Stress is probably the biggest contributor to just about every health condition I see. It can affect just about any body system. So along with discussing the role of diet, lifestyle, nutrient deficiencies, genetics and infections with patients I always ask about stress. Having a way to manage stress and change the way your body responds to it is key to managing chronic disease. One of the single most effective and efficient ways to do this is to meditate.

Meditation has been shown to directly lower the stress hormone cortisol (a very useful thing to do), improve immune markers, lower blood pressure, help with digestion, lower anxiety, improve sleep and energy and give a sense of wellbeing. Studies have shown that it actually changes grey matter in the amygdala of the brain on an MRI.

You need 3 things to mediate.

  1. A quiet place: I find this the most challenging thing being a mom who works so I grab those moments whenever I can like in my office right before I start with patients, before bed after my son has gone to bed, or on a walk with my dog.
  2. Diaphragmatic breathing: this refers to relaxing the muscles of the abdomen so that the breath can come right into the belly instead of into the chest.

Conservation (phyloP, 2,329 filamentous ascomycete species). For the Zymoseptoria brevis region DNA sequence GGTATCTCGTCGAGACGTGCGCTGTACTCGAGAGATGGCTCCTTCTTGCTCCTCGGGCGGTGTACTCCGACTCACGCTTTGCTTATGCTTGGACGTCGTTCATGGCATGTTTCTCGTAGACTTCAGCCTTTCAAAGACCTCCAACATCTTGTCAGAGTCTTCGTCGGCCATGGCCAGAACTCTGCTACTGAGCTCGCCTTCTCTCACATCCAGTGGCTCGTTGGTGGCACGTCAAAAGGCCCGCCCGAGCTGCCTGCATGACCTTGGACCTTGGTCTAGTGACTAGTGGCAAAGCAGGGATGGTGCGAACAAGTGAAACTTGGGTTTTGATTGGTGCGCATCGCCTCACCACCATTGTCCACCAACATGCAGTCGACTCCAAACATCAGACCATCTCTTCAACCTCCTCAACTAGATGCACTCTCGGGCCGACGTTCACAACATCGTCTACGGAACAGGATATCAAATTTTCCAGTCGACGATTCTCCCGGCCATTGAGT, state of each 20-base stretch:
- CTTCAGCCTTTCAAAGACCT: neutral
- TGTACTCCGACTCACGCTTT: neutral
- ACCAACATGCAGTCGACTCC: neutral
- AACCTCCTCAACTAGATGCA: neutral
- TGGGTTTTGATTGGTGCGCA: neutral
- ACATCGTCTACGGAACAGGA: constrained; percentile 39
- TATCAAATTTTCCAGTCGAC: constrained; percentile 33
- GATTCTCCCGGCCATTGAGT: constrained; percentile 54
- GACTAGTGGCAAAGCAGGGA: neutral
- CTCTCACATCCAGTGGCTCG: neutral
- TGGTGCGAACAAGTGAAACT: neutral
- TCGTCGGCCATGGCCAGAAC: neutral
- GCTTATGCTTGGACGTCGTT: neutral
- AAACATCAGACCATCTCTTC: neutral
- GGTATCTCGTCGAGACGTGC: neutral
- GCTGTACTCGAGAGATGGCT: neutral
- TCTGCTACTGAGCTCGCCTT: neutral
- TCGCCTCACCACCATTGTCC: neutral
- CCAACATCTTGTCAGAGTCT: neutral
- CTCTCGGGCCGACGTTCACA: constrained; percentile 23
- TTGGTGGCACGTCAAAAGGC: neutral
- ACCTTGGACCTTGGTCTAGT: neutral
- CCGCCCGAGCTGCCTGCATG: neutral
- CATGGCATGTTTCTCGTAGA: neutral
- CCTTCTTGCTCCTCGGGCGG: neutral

3. An anchor: this is something that you can keep coming back to when your mind wonders. It can be a mantra such as a word or phrase you repeat in your head, a sensation like your feet on the ground or your back against the chair, or a sound. I find a great way to get outside of my spinning thoughts is to just listen to the sounds around me rather than the spinning thoughts in my head. It helps to expand energy rather than contract it. Practice this when you are out for a walk. The walk becomes much more meditative and relaxing when you listen.

You can start by sitting in a comfortable position with a straight spine and start to focus on the anchor (breath, feet on the ground, sounds, mantra) with your eyes closed in a quiet space. Your mind will wander over and over and that’s ok just bring it back to the anchor. I find it useful to set a timer but feel free to meditate as long as you like!